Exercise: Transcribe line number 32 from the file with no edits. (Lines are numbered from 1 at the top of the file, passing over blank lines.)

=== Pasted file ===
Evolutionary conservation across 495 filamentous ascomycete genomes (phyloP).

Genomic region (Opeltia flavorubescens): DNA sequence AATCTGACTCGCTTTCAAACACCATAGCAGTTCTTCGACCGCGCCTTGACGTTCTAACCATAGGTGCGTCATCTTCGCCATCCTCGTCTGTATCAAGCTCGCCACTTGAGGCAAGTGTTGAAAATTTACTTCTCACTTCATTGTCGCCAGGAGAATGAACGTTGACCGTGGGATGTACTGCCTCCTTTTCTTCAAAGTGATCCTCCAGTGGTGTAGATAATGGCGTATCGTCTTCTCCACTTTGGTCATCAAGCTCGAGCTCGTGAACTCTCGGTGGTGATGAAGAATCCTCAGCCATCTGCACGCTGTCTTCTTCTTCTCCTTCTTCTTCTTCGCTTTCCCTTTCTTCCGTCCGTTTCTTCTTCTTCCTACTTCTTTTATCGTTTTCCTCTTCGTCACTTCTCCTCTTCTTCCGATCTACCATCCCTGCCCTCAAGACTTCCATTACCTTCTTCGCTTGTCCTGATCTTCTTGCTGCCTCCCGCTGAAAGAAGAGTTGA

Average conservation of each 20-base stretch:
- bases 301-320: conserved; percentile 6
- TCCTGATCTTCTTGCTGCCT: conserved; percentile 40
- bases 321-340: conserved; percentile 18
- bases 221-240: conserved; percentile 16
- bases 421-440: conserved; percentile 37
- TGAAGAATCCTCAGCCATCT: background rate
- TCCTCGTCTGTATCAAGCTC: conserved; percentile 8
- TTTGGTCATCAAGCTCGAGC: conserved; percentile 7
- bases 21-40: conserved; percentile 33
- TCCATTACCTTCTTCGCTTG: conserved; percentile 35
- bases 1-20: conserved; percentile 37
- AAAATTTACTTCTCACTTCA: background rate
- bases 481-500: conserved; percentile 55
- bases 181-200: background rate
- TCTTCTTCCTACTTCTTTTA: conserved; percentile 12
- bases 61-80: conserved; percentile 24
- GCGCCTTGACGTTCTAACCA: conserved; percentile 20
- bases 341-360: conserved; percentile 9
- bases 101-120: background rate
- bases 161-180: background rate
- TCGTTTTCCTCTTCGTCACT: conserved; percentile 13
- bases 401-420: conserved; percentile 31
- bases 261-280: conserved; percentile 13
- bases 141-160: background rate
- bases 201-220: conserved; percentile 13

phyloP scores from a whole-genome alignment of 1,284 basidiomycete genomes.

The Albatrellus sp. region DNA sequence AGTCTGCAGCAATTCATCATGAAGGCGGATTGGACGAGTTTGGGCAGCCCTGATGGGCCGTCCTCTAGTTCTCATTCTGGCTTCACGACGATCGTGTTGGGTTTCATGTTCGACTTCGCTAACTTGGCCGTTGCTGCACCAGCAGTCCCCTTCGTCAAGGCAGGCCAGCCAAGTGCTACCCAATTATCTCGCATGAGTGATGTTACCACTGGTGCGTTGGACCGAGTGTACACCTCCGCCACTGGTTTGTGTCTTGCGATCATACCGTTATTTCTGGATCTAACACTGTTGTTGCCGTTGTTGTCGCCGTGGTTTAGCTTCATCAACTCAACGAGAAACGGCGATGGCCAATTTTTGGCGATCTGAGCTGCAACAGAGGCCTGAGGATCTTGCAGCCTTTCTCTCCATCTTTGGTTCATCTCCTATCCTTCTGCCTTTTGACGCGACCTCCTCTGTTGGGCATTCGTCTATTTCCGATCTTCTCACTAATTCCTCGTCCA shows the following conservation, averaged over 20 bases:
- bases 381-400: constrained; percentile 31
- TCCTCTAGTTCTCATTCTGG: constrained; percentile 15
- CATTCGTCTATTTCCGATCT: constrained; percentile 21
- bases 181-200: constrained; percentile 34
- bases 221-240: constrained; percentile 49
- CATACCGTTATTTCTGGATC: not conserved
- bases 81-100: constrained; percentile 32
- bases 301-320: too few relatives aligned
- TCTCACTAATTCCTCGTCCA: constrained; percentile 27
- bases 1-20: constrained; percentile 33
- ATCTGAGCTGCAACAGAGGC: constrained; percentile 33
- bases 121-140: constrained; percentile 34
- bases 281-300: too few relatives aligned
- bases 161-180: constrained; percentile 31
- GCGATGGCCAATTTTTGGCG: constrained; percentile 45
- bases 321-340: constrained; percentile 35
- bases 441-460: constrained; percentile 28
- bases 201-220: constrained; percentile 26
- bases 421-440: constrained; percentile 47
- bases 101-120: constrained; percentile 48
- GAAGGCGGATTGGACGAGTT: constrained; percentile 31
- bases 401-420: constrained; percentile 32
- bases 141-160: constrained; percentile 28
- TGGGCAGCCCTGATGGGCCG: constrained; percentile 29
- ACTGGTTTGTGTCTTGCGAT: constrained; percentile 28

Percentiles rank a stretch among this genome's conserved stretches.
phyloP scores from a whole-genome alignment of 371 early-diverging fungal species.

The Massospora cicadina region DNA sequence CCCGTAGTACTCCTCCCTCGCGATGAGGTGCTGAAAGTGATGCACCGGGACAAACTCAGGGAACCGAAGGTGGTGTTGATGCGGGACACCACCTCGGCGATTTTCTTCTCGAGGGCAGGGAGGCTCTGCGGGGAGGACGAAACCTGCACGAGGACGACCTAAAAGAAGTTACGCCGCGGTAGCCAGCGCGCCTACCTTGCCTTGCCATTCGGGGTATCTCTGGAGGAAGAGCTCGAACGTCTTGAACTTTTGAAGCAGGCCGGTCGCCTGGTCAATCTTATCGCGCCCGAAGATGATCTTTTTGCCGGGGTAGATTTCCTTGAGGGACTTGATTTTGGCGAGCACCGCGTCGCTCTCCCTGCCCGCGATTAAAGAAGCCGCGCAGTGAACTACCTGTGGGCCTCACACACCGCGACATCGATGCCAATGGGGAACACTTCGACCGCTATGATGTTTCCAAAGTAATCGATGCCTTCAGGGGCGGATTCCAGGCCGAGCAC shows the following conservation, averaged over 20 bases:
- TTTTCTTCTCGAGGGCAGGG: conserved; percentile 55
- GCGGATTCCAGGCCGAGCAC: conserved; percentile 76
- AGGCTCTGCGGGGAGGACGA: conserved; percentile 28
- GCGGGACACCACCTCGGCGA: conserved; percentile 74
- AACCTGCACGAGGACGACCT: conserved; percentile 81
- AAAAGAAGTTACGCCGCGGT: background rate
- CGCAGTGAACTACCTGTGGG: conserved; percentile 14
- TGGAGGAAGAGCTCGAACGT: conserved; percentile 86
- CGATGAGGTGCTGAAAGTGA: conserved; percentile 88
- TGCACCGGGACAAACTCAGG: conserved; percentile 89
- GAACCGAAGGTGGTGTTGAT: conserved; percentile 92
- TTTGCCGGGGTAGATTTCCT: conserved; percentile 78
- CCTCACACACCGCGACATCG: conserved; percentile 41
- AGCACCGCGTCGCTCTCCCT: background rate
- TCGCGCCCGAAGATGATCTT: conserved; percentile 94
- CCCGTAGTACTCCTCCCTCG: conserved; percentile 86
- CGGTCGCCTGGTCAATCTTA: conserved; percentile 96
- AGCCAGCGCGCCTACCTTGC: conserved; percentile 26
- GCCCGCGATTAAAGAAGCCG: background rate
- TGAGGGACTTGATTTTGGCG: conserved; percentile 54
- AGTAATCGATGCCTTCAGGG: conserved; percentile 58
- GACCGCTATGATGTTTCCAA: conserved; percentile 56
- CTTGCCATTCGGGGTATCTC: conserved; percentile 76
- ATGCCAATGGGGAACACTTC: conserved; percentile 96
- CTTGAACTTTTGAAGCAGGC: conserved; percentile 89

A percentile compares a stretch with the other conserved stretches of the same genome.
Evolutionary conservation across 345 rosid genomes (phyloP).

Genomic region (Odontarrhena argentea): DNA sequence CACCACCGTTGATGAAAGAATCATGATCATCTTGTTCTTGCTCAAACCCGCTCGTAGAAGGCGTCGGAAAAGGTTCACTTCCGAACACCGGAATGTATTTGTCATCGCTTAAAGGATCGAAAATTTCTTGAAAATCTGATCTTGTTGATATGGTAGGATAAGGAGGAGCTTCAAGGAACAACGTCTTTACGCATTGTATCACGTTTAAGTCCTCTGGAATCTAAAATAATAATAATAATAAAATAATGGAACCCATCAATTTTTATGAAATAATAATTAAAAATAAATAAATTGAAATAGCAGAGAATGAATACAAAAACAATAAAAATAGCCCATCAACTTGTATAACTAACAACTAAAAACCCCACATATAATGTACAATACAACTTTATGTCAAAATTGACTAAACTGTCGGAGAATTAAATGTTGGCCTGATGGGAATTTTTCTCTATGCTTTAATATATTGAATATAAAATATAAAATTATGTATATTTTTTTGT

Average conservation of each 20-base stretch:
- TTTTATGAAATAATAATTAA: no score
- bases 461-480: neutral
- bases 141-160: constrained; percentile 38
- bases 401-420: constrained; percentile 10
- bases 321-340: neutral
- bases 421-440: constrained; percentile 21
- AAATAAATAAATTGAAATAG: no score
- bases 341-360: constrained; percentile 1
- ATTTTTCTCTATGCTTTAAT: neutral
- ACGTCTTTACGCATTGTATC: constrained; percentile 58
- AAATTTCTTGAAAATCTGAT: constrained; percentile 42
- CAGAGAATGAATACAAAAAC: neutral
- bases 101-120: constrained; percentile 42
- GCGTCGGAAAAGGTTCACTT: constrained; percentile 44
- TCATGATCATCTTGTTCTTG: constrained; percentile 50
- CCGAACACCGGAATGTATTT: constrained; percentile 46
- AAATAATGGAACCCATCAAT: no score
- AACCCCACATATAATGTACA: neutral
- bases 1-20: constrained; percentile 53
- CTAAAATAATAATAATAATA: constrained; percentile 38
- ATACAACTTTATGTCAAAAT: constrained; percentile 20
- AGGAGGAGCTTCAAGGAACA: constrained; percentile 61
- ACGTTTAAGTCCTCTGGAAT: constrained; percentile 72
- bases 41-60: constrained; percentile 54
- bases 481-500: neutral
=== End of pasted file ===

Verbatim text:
- TCCTCTAGTTCTCATTCTGG: constrained; percentile 15